The San Miguel del Bala Ecolodge

It took me a while to convince Axel that volunteering to work at an ecolodge in the forest would be a good idea. As far as Axel was concerned we would have plenty enough work when we got home. But my stubbornness decided the matter and not long in Rurre we visited the office for San Miguel del Bala - a community-run ecolodge bordering the national park of Madidi and about 40 minutes upriver on the Rio Beni. They accept volunteers to work at the lodge or in the community and we, or should I say I, was hoping to spend some time there doing whatever I could to help out and at the same time experience life in the jungle. A day later, leaving Axel in bed with the Bolivian Belly, I met up with a Norwegian and Italian couple on the banks of the Rio Beni in the pleasant early morning temperatures. My first volunteering work would be translating for them on a three day jungle trip. A huge test of my spanish capabilities.

The Rio Beni was a muddy brown and just a few minutes out of Rurre the forest closed in on it's banks again. We passed a few low long wooden boats filled with people and bananas from the numerous small villages upstream. Madidi itself is a huge protected park but it's border was the river and the opposite bank is the 'Pilon Lajas biosphere reserve and communal lands' where many Chimane, Mosetene and Tacana communities live. We were welcomed to the eco-lodge with smiles and a juice in the rest area - a round thatched roof, open-sided but for the mosquito meshing with a view down onto the Rio Beni below.
Over the next few days Demetrio our guide gave us a taste of the wealth of the forests uses, medicines, creatures and beauties. We lit up tarantula nests and their hairy scary legs with our torches, tracked the raucous hoots of the howler monkeys to try and get a glimpse of them in the moonlit treetops, boulder hopped the beautiful misty and moss carpeted Suse canyon, visited the community that we would soon get to know well and took walks where Demetrio showed us plants that could cure ailments. Wherever we were Demetrio always managed to point out a new surprise from natures vast resources - a caterpillar of many colours and poisonous spines, huge ants whose bite hurts for 24 hours, strange insects, ant highways, colourful birds, mud baths of wild pigs, edible and poisonous berries and fruits.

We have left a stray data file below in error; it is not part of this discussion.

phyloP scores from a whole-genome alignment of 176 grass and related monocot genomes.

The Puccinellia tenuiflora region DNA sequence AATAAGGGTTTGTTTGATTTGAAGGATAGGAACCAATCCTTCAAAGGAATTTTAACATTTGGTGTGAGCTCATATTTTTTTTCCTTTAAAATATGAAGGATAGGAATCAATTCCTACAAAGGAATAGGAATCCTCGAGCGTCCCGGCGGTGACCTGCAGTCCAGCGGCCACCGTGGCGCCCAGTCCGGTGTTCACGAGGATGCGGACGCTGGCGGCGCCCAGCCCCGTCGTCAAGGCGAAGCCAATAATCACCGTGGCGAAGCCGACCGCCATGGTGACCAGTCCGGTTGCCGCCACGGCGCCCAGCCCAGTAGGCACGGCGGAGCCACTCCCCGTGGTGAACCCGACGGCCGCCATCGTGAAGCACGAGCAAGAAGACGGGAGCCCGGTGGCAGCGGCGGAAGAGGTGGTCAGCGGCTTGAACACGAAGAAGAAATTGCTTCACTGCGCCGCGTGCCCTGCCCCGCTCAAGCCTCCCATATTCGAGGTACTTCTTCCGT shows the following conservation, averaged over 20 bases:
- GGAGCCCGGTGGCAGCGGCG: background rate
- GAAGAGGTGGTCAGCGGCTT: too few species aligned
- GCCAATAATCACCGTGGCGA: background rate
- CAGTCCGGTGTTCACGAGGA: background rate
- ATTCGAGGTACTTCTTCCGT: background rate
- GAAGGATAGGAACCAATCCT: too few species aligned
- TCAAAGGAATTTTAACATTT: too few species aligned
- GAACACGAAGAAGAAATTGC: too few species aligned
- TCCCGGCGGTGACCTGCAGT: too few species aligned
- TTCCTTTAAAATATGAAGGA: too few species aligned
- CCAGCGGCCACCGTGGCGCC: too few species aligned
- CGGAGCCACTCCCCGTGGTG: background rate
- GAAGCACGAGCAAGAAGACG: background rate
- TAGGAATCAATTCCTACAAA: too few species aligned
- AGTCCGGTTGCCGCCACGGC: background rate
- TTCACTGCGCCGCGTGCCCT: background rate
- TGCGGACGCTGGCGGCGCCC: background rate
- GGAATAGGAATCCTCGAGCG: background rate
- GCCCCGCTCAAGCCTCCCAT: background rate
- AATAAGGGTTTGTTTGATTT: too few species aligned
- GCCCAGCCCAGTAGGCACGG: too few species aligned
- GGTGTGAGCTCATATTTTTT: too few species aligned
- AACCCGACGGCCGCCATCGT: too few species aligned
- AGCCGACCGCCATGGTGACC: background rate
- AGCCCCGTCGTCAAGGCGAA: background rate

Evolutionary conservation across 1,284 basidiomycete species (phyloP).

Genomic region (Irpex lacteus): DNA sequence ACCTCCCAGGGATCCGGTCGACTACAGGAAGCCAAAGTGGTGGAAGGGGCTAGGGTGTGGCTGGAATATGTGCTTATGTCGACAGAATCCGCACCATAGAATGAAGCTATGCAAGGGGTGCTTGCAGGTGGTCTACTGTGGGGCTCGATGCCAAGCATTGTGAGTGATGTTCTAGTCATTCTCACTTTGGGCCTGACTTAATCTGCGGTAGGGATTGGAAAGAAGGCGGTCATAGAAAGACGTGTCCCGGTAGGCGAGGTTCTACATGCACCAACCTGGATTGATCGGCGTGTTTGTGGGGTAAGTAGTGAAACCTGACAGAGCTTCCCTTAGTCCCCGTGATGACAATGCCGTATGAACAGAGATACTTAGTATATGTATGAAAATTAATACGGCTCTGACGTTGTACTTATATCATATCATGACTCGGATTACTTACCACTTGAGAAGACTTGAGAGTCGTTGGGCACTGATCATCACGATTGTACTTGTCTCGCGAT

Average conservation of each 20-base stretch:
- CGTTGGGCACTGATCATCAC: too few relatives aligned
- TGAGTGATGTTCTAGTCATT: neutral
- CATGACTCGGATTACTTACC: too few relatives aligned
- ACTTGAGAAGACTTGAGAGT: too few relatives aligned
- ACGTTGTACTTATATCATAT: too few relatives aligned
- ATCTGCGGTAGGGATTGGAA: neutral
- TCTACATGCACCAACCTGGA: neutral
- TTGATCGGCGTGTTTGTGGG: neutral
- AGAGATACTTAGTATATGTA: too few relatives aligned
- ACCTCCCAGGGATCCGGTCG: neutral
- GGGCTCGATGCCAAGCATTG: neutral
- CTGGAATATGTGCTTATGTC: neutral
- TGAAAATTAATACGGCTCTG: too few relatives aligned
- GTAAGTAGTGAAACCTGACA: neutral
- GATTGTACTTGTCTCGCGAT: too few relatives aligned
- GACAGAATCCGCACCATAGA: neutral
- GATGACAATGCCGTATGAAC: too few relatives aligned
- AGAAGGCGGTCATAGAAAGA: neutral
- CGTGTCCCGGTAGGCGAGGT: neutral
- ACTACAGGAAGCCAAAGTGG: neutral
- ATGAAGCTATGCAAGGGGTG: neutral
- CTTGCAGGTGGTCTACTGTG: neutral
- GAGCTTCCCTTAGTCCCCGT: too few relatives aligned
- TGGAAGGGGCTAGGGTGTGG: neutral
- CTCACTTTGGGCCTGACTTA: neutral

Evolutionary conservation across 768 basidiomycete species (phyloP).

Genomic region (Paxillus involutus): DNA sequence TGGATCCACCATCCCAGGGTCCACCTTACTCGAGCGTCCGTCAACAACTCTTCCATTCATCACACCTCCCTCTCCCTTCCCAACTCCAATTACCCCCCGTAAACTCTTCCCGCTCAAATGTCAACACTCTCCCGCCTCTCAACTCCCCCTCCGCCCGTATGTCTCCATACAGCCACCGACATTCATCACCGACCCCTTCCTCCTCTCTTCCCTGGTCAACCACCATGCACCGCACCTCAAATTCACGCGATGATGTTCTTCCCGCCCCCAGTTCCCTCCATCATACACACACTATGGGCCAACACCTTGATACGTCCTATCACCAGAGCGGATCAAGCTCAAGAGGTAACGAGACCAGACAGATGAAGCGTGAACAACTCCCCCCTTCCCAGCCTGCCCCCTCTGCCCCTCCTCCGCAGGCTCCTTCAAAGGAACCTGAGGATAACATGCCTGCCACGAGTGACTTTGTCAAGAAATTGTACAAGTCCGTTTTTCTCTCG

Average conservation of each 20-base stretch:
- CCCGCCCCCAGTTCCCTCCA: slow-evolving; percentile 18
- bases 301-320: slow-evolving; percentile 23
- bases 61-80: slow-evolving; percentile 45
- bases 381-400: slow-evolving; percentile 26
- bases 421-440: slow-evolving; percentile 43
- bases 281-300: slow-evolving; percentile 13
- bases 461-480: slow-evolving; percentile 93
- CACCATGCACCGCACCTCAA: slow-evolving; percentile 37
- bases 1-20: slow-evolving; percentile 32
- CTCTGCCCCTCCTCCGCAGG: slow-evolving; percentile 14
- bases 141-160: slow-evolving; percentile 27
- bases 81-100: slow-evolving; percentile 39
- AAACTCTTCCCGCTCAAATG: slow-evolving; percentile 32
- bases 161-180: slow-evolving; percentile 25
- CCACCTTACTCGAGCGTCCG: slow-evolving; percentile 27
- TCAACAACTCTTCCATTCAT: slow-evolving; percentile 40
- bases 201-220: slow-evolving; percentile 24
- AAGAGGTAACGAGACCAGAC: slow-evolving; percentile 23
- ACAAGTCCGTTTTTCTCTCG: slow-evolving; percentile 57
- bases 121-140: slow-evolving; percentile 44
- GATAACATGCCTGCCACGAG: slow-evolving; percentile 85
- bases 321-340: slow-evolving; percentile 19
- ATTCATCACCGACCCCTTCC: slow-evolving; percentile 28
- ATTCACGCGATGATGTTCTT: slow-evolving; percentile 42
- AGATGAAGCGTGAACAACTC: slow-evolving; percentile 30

The last day of the tour was a day deep in Madidi national park. To get there itself took several hours in the boat, first up the Rio Beni then up a side river called Rio Tuichi (where an Israeli once was lost, refound and then wrote his book 'Back from Tuichi') where it gets pretty shallow and rough at times as it was nearing the end of the dry season. Every now and again the navigator had to get out and pull the boat over the spots where one couldn't motor through. We stopped to do a walk - after first getting Pachamamas blessing - we saw a few colourful birds but most exciting was trying to get a glimpse of a huge group of wild boar Demetrio had zoned in on after hearing their odd snuffle grunts. There were hundreds of them but in the forest even at close range you could just make out fleeting shadows as they fled. A short ride downstream a swim and lunch then we walked to the macaws nesting site. These huge red and blue and yellow parrots mate for life and flew in pairs (how sweet) screeching - Axel said they were arguing. The norwegian couple were lucky enough to find a feather. One side blue the other side red. On our way out we saw a termite bear in a tree, more birds and a troop of capuchin monkeys along the river. Quite a good day considering how hard it is to get a glimpse of animals in the forest. They also say that the animals are receding farther and farther into the depths of the park to keep out of humans way (and their bullets - bushmeat poaching is not uncommon). Back at the lodge we saw the group off and were left to the eerily quiet lodge. The next day Axel and I were moving to the community - to a family.